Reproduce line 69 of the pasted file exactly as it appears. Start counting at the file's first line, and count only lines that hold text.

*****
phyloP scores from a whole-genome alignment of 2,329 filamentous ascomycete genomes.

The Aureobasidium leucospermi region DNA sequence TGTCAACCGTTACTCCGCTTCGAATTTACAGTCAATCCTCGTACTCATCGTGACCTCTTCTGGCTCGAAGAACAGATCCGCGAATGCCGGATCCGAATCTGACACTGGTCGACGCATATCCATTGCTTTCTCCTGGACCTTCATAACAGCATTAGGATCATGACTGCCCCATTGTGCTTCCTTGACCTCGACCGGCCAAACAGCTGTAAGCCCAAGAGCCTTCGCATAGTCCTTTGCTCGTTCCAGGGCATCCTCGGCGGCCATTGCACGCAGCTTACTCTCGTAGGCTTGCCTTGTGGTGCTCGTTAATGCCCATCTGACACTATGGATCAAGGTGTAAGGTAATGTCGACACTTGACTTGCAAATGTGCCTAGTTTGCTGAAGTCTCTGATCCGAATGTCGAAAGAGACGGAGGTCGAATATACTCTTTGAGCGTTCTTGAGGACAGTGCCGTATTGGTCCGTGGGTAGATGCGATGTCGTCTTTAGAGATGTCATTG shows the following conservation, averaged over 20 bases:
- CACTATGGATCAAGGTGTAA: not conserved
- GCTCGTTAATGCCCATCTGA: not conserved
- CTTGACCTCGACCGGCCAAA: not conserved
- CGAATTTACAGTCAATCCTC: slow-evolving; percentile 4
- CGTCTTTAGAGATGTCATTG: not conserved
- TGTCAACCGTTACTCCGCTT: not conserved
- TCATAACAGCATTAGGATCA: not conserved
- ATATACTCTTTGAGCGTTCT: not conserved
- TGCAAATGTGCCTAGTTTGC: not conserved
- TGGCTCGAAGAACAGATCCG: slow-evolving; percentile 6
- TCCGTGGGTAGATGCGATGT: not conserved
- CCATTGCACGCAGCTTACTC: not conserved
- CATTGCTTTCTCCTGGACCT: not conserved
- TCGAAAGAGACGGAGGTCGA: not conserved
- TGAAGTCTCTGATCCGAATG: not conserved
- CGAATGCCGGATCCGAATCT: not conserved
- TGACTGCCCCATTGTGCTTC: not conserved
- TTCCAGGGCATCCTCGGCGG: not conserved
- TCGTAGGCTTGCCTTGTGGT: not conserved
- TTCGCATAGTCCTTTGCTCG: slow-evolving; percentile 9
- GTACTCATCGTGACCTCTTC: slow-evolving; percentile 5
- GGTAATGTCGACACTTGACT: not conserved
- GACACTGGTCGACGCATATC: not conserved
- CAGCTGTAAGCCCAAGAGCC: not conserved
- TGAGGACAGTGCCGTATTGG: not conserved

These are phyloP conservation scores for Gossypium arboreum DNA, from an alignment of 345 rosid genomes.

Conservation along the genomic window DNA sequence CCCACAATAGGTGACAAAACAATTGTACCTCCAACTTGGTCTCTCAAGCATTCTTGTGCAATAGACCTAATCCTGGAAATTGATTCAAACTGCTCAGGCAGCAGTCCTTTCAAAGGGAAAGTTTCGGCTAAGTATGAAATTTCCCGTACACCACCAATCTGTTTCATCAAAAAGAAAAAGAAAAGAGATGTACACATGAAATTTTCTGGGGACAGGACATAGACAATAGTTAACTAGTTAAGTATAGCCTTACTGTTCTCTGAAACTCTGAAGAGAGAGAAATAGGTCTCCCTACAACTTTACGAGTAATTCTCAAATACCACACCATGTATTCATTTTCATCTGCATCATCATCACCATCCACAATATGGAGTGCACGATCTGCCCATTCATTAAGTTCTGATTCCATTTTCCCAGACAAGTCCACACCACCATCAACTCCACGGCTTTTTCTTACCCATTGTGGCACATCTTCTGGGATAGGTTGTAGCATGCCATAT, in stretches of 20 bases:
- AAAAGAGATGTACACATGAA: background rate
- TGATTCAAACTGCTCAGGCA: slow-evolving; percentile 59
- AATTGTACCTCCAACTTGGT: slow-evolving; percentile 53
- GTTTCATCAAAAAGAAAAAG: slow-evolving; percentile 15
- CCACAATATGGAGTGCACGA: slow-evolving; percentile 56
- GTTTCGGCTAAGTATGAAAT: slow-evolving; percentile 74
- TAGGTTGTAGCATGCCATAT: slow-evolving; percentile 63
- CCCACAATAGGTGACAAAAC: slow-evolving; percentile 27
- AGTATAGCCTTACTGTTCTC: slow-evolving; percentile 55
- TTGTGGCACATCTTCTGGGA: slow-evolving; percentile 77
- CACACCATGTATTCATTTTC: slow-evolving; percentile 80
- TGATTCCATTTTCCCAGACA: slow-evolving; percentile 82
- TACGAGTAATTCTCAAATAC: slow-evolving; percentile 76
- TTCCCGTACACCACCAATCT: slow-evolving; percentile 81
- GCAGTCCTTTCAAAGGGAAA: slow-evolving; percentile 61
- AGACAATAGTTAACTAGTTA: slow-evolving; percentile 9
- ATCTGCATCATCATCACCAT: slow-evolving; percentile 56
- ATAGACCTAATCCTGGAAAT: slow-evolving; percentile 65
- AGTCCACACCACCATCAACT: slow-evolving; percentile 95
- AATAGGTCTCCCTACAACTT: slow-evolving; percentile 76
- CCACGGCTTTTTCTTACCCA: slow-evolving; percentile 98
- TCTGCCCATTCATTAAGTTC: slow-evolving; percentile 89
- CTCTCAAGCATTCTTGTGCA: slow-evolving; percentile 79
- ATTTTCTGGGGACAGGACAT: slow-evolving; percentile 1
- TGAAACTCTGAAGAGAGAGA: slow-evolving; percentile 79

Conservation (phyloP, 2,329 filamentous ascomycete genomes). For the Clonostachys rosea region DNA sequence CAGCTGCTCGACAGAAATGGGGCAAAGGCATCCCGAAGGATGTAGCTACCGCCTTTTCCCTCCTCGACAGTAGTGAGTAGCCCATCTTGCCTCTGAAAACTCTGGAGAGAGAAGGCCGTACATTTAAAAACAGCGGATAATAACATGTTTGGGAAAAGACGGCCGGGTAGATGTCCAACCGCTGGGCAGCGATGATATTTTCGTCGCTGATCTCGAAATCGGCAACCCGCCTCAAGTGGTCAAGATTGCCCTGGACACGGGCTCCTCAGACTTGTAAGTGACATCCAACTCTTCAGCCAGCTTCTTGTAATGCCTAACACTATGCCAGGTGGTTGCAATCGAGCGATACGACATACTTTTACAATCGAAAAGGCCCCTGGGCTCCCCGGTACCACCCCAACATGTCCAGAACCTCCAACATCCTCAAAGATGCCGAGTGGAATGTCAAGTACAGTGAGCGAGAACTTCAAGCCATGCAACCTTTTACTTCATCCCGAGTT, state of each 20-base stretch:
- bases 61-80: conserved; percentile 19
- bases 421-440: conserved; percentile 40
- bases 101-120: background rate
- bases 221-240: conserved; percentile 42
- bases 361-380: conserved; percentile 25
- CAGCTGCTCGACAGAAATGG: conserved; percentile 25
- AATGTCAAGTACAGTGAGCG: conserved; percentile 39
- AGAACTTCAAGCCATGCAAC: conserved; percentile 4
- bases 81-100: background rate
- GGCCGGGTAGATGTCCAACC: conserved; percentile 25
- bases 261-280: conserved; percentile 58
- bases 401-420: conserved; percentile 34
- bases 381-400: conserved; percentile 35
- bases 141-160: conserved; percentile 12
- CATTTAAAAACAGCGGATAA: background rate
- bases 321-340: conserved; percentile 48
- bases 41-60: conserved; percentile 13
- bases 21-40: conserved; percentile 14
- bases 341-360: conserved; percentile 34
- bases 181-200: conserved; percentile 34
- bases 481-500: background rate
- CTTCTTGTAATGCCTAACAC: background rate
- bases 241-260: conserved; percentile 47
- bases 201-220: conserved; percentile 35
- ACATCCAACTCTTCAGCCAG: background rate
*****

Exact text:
- bases 141-160: conserved; percentile 12